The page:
THE BORDER LIFE
 

THAT ANCIENT DANCE

By RIverdave Owen

February 2013

 

Two white-tailed deer stood on a hill

Above the new suburb

About each house were gardens of

Both vegetable and herb.

 

Where children played on grassy lawn

Well trimmed and evergreen 

With pet dog as defender of          

That great suburban dream.  

 

Back on the hill a fawn remarked

How pleasant is this view

Let's move in for a closer look

And have ourselves a chew.

 

The mother doe said with alarm

It's not the way it seems

No invitation to this feast

We're held in low esteem.

 

By those who've come and settled on

This land that's been our home

These humans now consider us 

A nuisance where we roam.

 

And so they want to skewer us 

Right in their own backyard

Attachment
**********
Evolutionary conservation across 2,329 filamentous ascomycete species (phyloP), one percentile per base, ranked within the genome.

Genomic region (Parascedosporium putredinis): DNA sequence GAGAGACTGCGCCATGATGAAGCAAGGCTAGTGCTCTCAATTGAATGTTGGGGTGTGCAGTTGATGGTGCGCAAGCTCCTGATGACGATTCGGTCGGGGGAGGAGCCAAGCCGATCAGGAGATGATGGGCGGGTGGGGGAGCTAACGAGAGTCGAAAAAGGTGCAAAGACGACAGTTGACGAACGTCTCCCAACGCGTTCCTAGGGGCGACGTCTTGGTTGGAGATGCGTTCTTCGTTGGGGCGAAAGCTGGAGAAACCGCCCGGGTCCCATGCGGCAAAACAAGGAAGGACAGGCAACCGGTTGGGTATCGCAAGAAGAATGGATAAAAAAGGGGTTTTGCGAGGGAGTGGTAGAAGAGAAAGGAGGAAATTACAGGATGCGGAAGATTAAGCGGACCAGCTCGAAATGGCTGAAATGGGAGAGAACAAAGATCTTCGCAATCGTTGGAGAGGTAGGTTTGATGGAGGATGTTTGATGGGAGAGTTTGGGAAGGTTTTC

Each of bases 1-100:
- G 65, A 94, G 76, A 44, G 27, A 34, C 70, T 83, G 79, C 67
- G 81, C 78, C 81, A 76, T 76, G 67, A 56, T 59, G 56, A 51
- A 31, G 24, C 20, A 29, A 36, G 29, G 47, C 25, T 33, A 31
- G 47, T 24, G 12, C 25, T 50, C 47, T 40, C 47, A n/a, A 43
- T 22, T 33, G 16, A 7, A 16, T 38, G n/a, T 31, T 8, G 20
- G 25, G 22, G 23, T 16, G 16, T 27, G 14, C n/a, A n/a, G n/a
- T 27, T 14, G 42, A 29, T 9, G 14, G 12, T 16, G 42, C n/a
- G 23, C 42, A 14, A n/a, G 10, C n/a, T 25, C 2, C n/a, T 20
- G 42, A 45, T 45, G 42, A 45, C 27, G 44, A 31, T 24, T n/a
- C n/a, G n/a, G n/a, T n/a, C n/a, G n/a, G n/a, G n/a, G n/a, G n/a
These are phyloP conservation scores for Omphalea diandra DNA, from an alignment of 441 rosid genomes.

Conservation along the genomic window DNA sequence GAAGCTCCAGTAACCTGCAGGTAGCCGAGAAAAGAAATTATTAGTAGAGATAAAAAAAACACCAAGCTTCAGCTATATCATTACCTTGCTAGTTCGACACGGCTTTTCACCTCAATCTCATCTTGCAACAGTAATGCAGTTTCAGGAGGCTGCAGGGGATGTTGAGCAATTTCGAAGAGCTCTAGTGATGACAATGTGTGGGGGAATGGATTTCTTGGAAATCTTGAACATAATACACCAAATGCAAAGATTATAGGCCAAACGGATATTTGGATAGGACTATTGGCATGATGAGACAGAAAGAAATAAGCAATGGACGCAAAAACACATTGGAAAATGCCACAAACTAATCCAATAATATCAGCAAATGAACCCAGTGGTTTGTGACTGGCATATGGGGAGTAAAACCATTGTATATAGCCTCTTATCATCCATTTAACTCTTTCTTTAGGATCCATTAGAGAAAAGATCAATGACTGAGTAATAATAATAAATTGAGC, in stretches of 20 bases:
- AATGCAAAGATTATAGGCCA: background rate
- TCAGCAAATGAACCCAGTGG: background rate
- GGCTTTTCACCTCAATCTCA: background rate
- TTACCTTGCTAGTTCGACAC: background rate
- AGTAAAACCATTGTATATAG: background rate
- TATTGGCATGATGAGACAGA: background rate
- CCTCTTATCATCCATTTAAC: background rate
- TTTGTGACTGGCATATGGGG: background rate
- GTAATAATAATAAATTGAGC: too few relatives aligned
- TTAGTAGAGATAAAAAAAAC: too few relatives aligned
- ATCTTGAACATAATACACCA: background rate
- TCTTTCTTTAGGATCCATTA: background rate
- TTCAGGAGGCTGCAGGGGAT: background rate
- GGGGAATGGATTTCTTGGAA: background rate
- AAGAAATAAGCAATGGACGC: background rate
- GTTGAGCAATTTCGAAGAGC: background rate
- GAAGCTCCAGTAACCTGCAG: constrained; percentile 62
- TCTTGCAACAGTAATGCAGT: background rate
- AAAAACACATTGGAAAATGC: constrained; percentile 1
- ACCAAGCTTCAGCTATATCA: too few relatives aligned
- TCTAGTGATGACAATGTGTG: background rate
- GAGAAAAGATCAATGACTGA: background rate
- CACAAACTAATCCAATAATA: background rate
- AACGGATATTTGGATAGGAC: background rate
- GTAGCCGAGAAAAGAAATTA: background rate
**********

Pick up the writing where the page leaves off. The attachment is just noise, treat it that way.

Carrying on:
With urban archers showing no

Indigenous regard.

 

So what's to be the remedy

The fawn asked with a frown

What legacy will humans leave    

For this ol' Durham town?

 

A place of grim efficiency

That's quick to extirpate

Or one of deep humility

With wIldlife to relate?

 

The doe then spoke her litany

Of common sense advice

For those who care to live in peace

Resolved to pay the price.

 

Let gardens have an eight foot fence

To keep my yearlings out

And let them slow their speeding car

As they commute their route.

 

Some eucalyptus oil applied

On legs would help protect

From tics and chiggers lying low

That commonly infect. 

 

And last but not the least of all

Let humans take a chance 

Embrace coyotes in their midst

To dance that ancient dance … 


Photo by RIverdave:  albino fawn photographed from Riverdave's screened in back porch